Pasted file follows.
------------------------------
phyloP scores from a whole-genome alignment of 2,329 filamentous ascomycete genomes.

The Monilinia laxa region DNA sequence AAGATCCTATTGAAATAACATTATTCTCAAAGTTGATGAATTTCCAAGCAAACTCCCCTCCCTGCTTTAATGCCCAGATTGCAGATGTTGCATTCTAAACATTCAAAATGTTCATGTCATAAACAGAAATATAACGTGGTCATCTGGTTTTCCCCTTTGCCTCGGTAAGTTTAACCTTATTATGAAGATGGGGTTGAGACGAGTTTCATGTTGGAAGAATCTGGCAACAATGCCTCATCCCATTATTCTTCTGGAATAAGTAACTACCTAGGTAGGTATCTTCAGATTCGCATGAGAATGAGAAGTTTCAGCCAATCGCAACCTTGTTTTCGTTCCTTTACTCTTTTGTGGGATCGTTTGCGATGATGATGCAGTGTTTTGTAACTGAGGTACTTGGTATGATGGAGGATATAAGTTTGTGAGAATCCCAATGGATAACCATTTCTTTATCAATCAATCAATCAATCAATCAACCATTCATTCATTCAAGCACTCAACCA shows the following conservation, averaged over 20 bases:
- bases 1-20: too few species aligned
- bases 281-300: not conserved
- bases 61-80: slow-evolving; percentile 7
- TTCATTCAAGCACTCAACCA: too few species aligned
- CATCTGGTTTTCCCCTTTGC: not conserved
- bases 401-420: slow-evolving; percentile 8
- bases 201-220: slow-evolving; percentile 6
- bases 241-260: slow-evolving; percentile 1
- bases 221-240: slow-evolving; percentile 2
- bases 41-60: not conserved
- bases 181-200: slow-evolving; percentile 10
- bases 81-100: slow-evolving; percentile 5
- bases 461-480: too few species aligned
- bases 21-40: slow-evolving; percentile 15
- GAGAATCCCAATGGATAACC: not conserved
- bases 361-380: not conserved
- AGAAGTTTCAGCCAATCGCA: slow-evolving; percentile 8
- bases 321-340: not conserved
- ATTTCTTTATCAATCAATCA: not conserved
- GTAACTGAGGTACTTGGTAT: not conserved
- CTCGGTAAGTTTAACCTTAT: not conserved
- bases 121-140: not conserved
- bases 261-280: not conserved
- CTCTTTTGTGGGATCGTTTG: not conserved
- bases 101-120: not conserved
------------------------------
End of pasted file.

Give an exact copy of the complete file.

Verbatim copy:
phyloP scores from a whole-genome alignment of 2,329 filamentous ascomycete genomes.

The Monilinia laxa region DNA sequence AAGATCCTATTGAAATAACATTATTCTCAAAGTTGATGAATTTCCAAGCAAACTCCCCTCCCTGCTTTAATGCCCAGATTGCAGATGTTGCATTCTAAACATTCAAAATGTTCATGTCATAAACAGAAATATAACGTGGTCATCTGGTTTTCCCCTTTGCCTCGGTAAGTTTAACCTTATTATGAAGATGGGGTTGAGACGAGTTTCATGTTGGAAGAATCTGGCAACAATGCCTCATCCCATTATTCTTCTGGAATAAGTAACTACCTAGGTAGGTATCTTCAGATTCGCATGAGAATGAGAAGTTTCAGCCAATCGCAACCTTGTTTTCGTTCCTTTACTCTTTTGTGGGATCGTTTGCGATGATGATGCAGTGTTTTGTAACTGAGGTACTTGGTATGATGGAGGATATAAGTTTGTGAGAATCCCAATGGATAACCATTTCTTTATCAATCAATCAATCAATCAATCAACCATTCATTCATTCAAGCACTCAACCA shows the following conservation, averaged over 20 bases:
- bases 1-20: too few species aligned
- bases 281-300: not conserved
- bases 61-80: slow-evolving; percentile 7
- TTCATTCAAGCACTCAACCA: too few species aligned
- CATCTGGTTTTCCCCTTTGC: not conserved
- bases 401-420: slow-evolving; percentile 8
- bases 201-220: slow-evolving; percentile 6
- bases 241-260: slow-evolving; percentile 1
- bases 221-240: slow-evolving; percentile 2
- bases 41-60: not conserved
- bases 181-200: slow-evolving; percentile 10
- bases 81-100: slow-evolving; percentile 5
- bases 461-480: too few species aligned
- bases 21-40: slow-evolving; percentile 15
- GAGAATCCCAATGGATAACC: not conserved
- bases 361-380: not conserved
- AGAAGTTTCAGCCAATCGCA: slow-evolving; percentile 8
- bases 321-340: not conserved
- ATTTCTTTATCAATCAATCA: not conserved
- GTAACTGAGGTACTTGGTAT: not conserved
- CTCGGTAAGTTTAACCTTAT: not conserved
- bases 121-140: not conserved
- bases 261-280: not conserved
- CTCTTTTGTGGGATCGTTTG: not conserved
- bases 101-120: not conserved